I wasn't surprised to read Amy Klein's cover story, "The New Jewish Mother" (May 11).
Today's (and yesterday's, for that matter) moms defy the stereotype of the nagging, overprotective, food-pushing mom and, instead, follow modern parenting theories, while balancing work and child-rearing.
In writing about the evolving nature of the Jewish mom, Klein left out those moms from other religious backgrounds raising Jewish children. They may not have been born Jewish or even converted, but when it comes to providing their children with a Jewish upbringing, these moms are fully Jewish.
The Jewish Outreach Institute (JOI), an organization that promotes a welcoming and inclusive Jewish community to unaffiliated Jews and interfamily, recognizes these moms raising their children in Judaism as the unsung heroes of the Jewish community. JOI developed and runs The Mothers Circle (www.themotherscircle.org), an education and support experience for women from other religious backgrounds in a committed relationship with a Jewish spouse or partner who have made the decision to raise their children in Judaism.
Jewish Outreach Institute
New York, N.Y.
Readers of the cover piece "The New Jewish Mother," might be left with the misapprehension that my mother regretted her decision to stay home and raise me and my brother. Anyone who has ever seen her in action as a mother or grandmother knows that nothing could be further from the truth. In fact, her constant conviction that she did the right thing both for us and herself is what made me decide to follow in her footsteps.
Your "New Jewish Mother" articles were long on wording and short on substance. Wiser people than I have suggested that Mother's Day as it exists is obsolete. We need a day to honor the nannies and child care workers who generally make less money than gas station attendants and taxi drivers. More often than not, they are the ones who are really raising the children.
Rabbi Louis J. Feldman, Ph.D.
When I read about Anthony Artry's experience driving into Israel's Independence Day Festival, I was embarrassed ("One (Independence) Day in the Valley," May 4).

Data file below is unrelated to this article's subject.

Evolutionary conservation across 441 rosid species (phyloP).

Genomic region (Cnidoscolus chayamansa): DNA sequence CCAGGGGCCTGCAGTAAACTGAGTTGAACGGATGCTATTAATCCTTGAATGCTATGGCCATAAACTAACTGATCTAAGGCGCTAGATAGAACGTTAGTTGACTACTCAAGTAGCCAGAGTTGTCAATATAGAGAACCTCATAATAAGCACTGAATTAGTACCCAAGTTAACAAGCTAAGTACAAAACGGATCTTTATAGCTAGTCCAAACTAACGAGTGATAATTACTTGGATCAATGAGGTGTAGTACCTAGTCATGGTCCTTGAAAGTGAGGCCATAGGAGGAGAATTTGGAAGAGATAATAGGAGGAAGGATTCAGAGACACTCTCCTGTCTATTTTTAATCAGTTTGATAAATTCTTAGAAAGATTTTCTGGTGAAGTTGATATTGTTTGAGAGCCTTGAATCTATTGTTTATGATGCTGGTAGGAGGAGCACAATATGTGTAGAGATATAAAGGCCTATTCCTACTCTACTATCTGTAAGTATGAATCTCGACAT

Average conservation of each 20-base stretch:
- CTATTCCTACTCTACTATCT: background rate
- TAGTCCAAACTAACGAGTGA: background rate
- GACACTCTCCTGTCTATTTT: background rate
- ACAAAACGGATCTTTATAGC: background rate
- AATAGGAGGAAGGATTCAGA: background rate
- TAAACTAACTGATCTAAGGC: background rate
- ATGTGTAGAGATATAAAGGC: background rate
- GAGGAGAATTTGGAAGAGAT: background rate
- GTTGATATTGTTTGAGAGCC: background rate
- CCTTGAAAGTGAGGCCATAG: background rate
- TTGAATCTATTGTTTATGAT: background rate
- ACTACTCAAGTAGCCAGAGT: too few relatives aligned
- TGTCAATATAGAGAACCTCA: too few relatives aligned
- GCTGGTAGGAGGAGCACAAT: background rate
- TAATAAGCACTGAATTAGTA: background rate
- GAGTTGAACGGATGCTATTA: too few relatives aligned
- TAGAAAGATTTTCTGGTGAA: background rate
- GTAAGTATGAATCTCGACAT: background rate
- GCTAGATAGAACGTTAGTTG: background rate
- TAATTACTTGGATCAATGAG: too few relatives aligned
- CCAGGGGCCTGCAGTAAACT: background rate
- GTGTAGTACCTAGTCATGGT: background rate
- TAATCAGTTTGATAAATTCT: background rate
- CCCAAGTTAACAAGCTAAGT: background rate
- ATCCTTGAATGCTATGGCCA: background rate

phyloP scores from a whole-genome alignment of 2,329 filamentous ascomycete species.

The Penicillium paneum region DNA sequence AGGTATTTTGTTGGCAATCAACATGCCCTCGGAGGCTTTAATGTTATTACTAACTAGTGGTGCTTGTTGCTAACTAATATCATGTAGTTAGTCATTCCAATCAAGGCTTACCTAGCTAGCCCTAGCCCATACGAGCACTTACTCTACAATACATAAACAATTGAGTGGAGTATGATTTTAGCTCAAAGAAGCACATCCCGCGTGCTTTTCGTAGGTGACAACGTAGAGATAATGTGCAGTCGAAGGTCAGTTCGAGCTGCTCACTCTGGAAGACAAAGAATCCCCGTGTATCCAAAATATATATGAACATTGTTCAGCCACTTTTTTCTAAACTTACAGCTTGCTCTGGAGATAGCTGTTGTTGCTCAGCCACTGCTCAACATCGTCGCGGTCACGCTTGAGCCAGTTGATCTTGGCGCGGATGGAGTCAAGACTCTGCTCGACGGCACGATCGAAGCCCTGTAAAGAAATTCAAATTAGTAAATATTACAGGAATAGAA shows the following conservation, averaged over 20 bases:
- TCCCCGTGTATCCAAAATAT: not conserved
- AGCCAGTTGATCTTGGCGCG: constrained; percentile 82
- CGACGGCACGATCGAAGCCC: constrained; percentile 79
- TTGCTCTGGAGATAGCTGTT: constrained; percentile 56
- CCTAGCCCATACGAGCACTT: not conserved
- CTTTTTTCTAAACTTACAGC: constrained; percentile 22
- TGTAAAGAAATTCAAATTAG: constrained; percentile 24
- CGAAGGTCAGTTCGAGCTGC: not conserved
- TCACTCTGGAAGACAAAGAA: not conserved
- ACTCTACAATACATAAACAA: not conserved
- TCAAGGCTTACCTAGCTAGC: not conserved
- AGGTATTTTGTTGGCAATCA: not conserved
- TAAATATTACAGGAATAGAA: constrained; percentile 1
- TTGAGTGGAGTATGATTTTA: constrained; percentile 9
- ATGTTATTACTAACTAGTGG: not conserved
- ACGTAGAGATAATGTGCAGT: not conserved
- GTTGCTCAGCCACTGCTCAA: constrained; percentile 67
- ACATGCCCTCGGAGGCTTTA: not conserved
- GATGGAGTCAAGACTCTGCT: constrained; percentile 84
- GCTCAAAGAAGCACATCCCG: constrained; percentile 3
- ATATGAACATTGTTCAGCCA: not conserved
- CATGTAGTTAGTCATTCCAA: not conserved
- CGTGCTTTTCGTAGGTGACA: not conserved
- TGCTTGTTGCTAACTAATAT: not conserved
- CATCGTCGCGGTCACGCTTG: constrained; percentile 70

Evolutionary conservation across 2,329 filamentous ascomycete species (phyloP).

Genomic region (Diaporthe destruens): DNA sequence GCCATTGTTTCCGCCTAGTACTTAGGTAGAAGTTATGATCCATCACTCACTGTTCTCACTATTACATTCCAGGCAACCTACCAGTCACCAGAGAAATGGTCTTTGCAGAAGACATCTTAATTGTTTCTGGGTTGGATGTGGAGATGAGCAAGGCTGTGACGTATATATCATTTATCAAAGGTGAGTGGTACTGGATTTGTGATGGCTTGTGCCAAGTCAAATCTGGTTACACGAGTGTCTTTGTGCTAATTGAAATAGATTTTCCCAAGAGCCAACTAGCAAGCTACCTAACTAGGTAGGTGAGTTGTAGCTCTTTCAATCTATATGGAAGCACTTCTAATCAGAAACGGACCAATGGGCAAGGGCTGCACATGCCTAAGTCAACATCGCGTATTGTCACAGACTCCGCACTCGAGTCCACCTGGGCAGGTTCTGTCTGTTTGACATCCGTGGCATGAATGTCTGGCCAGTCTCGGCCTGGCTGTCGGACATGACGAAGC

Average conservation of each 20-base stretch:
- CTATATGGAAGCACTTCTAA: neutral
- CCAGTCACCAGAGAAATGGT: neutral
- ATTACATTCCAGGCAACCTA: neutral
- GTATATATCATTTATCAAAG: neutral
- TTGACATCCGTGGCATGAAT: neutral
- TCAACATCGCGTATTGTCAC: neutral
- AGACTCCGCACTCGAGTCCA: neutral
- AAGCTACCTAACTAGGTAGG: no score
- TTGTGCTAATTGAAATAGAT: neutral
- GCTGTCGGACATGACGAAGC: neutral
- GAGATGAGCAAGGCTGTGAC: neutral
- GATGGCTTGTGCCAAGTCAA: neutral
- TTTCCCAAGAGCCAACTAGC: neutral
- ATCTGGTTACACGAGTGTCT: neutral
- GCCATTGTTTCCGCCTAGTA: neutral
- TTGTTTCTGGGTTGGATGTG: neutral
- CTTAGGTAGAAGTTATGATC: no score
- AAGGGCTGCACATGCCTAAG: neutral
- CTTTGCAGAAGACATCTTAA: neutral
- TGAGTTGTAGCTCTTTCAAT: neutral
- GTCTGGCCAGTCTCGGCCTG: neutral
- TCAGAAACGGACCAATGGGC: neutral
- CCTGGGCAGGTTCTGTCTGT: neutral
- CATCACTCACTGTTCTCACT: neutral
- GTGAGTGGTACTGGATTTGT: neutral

I'm also embarrassed when I'm out in public and someone wearing a Jewish Star is loud and obnoxious.
I remember how hard it was for my parents to get out of the parking lot after services at Temple Judea in Tarzana when I was a kid because the drivers were so rude. I used to sit in the backseat and think about how that went against everything we had just heard at services.
There aren't that many of us, so what each of us does carries a lot of weight. We need to represent our people in a more favorable light.
I don't think it's that difficult to be courteous in public and that includes driving. We can't fix the rest of the world, but we can work on ourselves. Let's try harder to make a good impression on others.
The touching piece about the Jewish American girl visiting Israel to do a mitzvah for the kids at Migdal Ohr reflects the possibility that The Jewish Journal has the potential to uplift Jewish souls ("A Different Disco," May 11).
May you continue in this way.
Day School Teachers
Larry Scheindlin is right: The Jewish community needs to take new and innovative approaches to preparing teachers and leaders for Jewish day schools, if these schools are to achieve their potential ("Success of Jewish Day Schools Breeds Crisis," May 4).
He is also right that we need "innovative training and mentoring programs and incentive fellowships."
However, he overlooks the fact that a few such programs already exist. Among the most successful is DeLeT -- Day School Leadership Through Teaching. Founded by philanthropist Laura Heller Lauder and created five years ago at Hebrew Union College-Jewish Institute of Religion here in Los Angeles and Brandeis University on the East Coast, DeLeT has sent out almost 100 new teachers into 31 Jewish day schools across the United States.
More than 100 mentor teachers have worked intensively with the fellows as they spend four days each week observing and teaching in general and Jewish studies classrooms. Outstanding faculty make DeLeT a unique teacher education program, in which fellows learn powerful approaches to teaching and reflecting and develop into Jewish "text people," who teach about Judaism and Jewish commitment in and out of the classroom.
Rather than search for new and untried approaches to addressing the teacher and leader shortages Scheindlin so accurately describes, the Jewish community needs to insure that successful solutions like DeLeT continue to get the funding and talented candidates they need.
Rhea Hirsch School of Education
Hebrew Union College-Jewish Institute of Religion
Both the last Lebanon War and the Winograd Report prove that we must expedite the reorganization of Israel's structure of government and electoral system as soon as possible ("Israel Experiencing Revival of Democratic Life," May 11).
We cannot afford failure.
Citizens Empowerment Center in Israel
In "Hillel Sees Bright Future" (May 11), the correct Web site for Hillel: The Foundation for Jewish Campus Life in the Los Angeles area is http://www.lahillel.org.
In "Das Happy Kapital" (May 4), Sarah Steelman should have been identified as the treasurer for the state of Missouri.
In "Fiery Holiday Lights the Spirit" (May 11), Renee Cohen should have been referred to as the executive director of CSUN Hillel; Rabbi Chaim Brook is the Chabad rabbi at CSUN.
In "The New Jewish Mother" (May 11), Rae Drazin has two children, not three.
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